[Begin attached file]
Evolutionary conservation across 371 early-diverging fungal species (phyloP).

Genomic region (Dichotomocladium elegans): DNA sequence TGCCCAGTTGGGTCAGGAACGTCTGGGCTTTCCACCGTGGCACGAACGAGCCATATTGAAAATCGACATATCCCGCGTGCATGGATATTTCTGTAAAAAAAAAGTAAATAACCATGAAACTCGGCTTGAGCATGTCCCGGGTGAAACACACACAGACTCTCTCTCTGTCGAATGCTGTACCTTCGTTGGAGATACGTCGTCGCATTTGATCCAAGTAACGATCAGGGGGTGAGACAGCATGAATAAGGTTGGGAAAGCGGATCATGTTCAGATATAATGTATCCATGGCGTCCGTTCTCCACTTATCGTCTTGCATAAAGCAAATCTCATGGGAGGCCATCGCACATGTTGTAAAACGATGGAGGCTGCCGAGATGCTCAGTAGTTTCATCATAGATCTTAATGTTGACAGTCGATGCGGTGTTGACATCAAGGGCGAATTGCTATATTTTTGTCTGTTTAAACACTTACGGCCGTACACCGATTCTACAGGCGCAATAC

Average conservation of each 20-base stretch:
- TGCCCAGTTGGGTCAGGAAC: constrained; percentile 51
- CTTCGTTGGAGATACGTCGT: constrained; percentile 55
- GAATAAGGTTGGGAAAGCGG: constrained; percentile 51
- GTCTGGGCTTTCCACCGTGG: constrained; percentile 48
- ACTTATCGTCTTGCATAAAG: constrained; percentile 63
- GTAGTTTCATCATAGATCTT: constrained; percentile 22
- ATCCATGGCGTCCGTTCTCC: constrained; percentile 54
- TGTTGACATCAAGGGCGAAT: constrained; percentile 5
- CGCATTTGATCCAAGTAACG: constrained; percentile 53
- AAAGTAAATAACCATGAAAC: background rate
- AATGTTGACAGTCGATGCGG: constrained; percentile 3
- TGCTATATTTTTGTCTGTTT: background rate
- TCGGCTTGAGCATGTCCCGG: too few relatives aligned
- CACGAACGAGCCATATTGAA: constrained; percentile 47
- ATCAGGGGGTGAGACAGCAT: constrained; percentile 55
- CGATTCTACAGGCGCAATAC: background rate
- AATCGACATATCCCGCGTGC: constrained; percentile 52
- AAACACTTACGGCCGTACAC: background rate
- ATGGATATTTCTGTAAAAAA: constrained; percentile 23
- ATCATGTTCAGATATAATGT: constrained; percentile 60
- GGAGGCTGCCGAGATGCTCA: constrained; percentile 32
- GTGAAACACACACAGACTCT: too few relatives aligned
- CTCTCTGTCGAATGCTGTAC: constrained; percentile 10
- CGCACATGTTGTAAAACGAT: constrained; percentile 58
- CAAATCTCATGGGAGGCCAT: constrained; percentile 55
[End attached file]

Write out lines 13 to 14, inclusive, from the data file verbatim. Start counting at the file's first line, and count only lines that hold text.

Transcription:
- AAAGTAAATAACCATGAAAC: background rate
- AATGTTGACAGTCGATGCGG: constrained; percentile 3